That’s right. Passion! Brewing is a labor of love for all brewers, regardless of where they brew.
Some brew at some of the biggest breweries in the country; some brew in their garage… That does not change one fact: They have the passion. But while all of them have the passion, the ones who let it transpire the most are usually home brewers. I had the great pleasure of attending the Steinbeck Home Brew Fest in Salinas in early May and got to meet with really passionate home brewers. As you may know, almost all brewers in the craft beer community are either still home brewers themselves or, at the very least, started as home brewers before using commercial systems. It’s now time I feature some of the home brewers present at the festival. I have already featured MiraCal Brew and Martha’s Hopyard. This time around, I sat down (virtually) with Mike Durrant from Hop Fog Brewing in Pacific Grove, CA. Here is what he’s got to say about his home brewery:
What is Hop Fog?
Hop Fog is a flowing team of 5-6 beer loving brewers in Pacific Grove, California. I say flowing as it is not really a “set” team of brewers but an open forum to bring people in to learn about this craft and hopefully help build and be part of a culture very similarly to Belgium in that every town has its brewery and each brewery has a culture to share. For me, it started about 20 years ago when I was using a single 7-gallon kettle and plastic buckets. I was happy to be drinking beer that I made but I was also brewing mostly from extracts and always felt that I was cheating. As I grew, my passion for two things started taking over: my love for technology and process engineering and I wanted to dive fully into the fermenter so to speak and learn the entire “pure” process of making great beers from scratch. I studied and over time, began to build my own “brauhaus.” It really started in my kitchen much to my wife’s delight…. and detriment. She was happy at how clean I would get the kitchen before brewing but then she would realize that the next 7 hours of my day and her access to said kitchen were now just a distant untouchable reality. Once I got going, the interest started picking up and before you know it, we would have brew days with 6-8 people over (BBQ or brew day… take your pick??). Before you knew it, Hop Fog Brewing was created. We are teachers, salesmen, computer geeks, but above all, we are lovers of beer – I had to get something super cheesy in!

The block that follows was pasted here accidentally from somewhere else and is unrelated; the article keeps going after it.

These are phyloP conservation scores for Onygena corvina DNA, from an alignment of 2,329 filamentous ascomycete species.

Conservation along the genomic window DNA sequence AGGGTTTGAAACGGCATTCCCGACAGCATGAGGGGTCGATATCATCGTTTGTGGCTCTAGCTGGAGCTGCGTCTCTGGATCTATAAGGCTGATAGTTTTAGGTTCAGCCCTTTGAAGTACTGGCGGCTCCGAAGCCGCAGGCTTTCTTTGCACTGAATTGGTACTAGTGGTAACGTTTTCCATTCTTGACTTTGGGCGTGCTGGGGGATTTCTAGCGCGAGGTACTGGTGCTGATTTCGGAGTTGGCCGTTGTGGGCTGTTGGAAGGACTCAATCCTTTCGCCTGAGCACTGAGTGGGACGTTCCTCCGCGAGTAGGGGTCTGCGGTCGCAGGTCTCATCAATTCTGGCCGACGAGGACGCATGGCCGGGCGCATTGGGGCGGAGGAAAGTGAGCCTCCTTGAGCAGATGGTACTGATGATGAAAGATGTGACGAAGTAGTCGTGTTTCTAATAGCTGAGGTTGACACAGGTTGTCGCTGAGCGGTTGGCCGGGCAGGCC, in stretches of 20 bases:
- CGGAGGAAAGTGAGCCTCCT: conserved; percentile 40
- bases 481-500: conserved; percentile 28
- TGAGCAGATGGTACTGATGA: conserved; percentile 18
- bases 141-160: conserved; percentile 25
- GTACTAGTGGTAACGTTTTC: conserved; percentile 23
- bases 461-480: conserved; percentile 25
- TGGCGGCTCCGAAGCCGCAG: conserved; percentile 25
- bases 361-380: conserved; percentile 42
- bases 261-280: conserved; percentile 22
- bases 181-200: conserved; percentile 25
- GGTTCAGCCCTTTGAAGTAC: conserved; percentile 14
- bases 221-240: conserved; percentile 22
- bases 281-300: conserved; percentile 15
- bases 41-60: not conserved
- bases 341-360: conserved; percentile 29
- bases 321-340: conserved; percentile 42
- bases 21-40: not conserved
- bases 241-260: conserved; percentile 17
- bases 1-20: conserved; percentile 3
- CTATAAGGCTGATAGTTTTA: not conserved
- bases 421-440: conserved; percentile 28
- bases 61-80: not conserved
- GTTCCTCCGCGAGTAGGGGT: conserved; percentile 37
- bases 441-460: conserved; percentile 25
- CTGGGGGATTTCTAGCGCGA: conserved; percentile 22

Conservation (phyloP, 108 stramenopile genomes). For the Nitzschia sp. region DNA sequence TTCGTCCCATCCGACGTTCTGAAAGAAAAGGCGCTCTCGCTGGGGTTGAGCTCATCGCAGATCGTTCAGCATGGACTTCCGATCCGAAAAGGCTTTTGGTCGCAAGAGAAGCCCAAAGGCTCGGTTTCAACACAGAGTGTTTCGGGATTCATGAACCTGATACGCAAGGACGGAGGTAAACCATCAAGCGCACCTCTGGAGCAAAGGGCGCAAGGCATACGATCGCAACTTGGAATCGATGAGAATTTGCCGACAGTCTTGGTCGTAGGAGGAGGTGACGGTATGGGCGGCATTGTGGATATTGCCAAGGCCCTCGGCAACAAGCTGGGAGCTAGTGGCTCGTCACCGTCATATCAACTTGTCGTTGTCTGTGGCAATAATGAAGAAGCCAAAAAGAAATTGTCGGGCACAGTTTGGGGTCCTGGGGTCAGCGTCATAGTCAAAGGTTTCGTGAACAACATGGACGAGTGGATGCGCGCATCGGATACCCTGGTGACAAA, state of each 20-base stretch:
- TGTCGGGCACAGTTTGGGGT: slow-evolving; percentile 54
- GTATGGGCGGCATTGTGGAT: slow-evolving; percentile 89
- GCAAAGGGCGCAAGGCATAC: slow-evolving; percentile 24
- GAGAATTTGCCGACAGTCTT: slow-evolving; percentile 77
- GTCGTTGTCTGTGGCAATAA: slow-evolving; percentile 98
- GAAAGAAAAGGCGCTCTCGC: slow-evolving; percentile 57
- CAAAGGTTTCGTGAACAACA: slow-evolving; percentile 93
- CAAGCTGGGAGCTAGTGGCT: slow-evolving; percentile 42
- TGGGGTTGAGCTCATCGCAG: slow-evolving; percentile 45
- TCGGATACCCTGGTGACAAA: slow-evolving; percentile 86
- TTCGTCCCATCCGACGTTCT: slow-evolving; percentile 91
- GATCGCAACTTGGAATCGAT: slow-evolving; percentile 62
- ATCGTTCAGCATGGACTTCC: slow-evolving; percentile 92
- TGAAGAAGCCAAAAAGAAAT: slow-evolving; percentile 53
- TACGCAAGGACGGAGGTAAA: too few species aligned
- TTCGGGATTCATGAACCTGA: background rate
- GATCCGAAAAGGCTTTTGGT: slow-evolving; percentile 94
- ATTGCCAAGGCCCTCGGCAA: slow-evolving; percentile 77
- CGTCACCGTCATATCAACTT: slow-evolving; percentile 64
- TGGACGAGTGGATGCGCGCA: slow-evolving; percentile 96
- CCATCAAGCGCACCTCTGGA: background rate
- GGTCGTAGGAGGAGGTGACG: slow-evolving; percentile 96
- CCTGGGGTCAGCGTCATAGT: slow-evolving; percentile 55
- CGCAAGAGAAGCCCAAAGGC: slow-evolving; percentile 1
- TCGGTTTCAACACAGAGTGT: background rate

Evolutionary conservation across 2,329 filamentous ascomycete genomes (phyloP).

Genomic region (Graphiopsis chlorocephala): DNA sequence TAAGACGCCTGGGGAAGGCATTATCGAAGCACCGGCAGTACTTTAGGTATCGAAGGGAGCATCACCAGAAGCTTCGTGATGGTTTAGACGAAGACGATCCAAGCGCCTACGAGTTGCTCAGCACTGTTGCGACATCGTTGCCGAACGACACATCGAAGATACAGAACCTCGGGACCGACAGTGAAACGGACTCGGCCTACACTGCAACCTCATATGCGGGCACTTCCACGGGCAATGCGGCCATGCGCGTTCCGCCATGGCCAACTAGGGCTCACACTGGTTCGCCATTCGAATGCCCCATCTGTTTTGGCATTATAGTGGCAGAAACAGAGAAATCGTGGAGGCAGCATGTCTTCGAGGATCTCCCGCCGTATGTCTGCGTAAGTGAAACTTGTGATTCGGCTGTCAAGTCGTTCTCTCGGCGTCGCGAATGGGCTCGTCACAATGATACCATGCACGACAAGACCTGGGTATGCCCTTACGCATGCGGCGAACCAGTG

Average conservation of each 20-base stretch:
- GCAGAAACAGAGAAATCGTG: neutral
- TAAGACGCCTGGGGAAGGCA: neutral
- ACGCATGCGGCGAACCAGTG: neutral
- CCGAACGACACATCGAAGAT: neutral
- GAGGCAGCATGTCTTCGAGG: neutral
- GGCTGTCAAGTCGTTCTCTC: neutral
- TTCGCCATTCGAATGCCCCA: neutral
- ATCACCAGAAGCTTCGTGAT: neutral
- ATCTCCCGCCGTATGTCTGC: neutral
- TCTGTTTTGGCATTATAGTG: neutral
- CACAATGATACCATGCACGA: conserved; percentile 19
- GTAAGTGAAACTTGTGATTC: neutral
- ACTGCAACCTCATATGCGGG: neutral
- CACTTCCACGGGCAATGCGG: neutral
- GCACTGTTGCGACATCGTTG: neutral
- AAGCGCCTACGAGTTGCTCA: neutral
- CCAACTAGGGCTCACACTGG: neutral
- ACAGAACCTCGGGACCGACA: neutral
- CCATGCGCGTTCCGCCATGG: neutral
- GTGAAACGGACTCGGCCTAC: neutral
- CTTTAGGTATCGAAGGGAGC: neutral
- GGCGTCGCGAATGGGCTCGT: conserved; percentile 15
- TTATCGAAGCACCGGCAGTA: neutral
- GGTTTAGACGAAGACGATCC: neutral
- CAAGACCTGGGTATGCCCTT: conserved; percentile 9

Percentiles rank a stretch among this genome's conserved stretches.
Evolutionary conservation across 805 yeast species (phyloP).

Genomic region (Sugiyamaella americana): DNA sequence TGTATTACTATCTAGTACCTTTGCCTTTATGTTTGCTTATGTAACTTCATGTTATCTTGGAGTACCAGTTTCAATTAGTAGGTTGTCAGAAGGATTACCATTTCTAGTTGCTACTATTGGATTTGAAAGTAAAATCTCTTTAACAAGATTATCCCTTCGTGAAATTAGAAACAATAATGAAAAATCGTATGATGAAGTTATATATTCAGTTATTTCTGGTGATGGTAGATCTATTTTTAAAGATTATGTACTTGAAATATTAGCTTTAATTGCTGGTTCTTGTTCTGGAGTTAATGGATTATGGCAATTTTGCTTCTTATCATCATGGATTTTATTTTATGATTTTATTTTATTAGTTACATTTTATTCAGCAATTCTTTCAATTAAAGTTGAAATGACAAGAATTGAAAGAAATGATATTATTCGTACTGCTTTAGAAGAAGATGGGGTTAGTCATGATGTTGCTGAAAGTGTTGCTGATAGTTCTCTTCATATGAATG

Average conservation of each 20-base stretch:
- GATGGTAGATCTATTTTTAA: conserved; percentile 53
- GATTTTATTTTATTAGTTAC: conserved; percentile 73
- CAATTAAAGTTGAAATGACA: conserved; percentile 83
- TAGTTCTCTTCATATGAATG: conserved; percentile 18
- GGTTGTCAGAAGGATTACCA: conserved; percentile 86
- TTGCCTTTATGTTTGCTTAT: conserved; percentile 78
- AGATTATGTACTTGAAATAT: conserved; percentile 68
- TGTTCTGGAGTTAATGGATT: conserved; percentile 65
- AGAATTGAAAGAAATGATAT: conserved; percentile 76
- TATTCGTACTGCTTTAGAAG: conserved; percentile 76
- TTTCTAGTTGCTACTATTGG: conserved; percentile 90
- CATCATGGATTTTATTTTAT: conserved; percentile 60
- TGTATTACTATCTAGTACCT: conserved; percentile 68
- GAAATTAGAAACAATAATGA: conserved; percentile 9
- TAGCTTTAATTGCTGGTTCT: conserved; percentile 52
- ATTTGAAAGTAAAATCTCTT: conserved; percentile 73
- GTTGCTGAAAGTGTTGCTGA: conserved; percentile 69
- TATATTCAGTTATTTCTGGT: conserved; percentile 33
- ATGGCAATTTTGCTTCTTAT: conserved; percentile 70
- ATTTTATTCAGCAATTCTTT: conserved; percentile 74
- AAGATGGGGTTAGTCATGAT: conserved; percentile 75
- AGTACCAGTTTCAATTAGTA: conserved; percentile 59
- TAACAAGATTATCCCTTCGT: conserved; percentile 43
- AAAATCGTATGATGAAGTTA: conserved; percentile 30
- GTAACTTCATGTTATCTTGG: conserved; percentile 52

Why Hop Fog?
Hop Fog Brewing is named in association with many different things but primarily relates to the town we live or at least that we met in – Pacific grove, California which is known for its foggy days. On top of it, we are all huge hop heads and love our IPA’s. Huge doses of dry hops help create those hazy IPA’s that we are all falling in love with. So Hop Fog Brewing just kind of found its name and found a great home in Pacific Grove and Monterey, California.
How did you get into home brewing?